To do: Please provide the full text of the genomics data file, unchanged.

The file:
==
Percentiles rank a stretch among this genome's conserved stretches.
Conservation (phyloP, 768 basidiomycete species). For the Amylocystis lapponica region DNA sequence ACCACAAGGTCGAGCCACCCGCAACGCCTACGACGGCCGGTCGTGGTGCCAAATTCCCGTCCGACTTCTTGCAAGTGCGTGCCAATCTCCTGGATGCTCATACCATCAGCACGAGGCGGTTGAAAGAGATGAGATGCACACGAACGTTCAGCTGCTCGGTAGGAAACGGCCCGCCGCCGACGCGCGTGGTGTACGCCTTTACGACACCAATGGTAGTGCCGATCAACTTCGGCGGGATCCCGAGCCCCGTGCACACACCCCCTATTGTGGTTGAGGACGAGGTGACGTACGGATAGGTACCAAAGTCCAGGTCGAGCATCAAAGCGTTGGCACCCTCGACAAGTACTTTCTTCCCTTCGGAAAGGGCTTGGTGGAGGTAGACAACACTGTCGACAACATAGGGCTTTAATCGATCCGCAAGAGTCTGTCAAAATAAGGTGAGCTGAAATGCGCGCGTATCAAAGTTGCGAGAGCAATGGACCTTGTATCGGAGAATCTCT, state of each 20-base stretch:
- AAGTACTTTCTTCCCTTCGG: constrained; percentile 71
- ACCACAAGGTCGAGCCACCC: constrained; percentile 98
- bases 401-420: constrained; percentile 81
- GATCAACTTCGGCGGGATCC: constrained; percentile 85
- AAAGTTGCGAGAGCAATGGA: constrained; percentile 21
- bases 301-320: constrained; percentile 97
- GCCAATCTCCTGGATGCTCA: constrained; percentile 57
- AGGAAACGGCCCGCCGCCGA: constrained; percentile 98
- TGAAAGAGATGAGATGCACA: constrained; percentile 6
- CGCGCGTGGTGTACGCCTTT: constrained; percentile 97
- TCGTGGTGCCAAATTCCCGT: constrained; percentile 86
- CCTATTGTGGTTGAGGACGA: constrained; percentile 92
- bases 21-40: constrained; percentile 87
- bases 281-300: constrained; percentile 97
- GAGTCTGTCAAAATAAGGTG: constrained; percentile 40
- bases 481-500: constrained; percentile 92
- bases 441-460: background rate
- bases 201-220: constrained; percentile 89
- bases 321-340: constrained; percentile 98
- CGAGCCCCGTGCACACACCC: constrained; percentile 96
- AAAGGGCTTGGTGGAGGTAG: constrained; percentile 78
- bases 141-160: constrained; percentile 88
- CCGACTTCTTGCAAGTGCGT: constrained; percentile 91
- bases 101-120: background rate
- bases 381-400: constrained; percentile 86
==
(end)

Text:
Percentiles rank a stretch among this genome's conserved stretches.
Conservation (phyloP, 768 basidiomycete species). For the Amylocystis lapponica region DNA sequence ACCACAAGGTCGAGCCACCCGCAACGCCTACGACGGCCGGTCGTGGTGCCAAATTCCCGTCCGACTTCTTGCAAGTGCGTGCCAATCTCCTGGATGCTCATACCATCAGCACGAGGCGGTTGAAAGAGATGAGATGCACACGAACGTTCAGCTGCTCGGTAGGAAACGGCCCGCCGCCGACGCGCGTGGTGTACGCCTTTACGACACCAATGGTAGTGCCGATCAACTTCGGCGGGATCCCGAGCCCCGTGCACACACCCCCTATTGTGGTTGAGGACGAGGTGACGTACGGATAGGTACCAAAGTCCAGGTCGAGCATCAAAGCGTTGGCACCCTCGACAAGTACTTTCTTCCCTTCGGAAAGGGCTTGGTGGAGGTAGACAACACTGTCGACAACATAGGGCTTTAATCGATCCGCAAGAGTCTGTCAAAATAAGGTGAGCTGAAATGCGCGCGTATCAAAGTTGCGAGAGCAATGGACCTTGTATCGGAGAATCTCT, state of each 20-base stretch:
- AAGTACTTTCTTCCCTTCGG: constrained; percentile 71
- ACCACAAGGTCGAGCCACCC: constrained; percentile 98
- bases 401-420: constrained; percentile 81
- GATCAACTTCGGCGGGATCC: constrained; percentile 85
- AAAGTTGCGAGAGCAATGGA: constrained; percentile 21
- bases 301-320: constrained; percentile 97
- GCCAATCTCCTGGATGCTCA: constrained; percentile 57
- AGGAAACGGCCCGCCGCCGA: constrained; percentile 98
- TGAAAGAGATGAGATGCACA: constrained; percentile 6
- CGCGCGTGGTGTACGCCTTT: constrained; percentile 97
- TCGTGGTGCCAAATTCCCGT: constrained; percentile 86
- CCTATTGTGGTTGAGGACGA: constrained; percentile 92
- bases 21-40: constrained; percentile 87
- bases 281-300: constrained; percentile 97
- GAGTCTGTCAAAATAAGGTG: constrained; percentile 40
- bases 481-500: constrained; percentile 92
- bases 441-460: background rate
- bases 201-220: constrained; percentile 89
- bases 321-340: constrained; percentile 98
- CGAGCCCCGTGCACACACCC: constrained; percentile 96
- AAAGGGCTTGGTGGAGGTAG: constrained; percentile 78
- bases 141-160: constrained; percentile 88
- CCGACTTCTTGCAAGTGCGT: constrained; percentile 91
- bases 101-120: background rate
- bases 381-400: constrained; percentile 86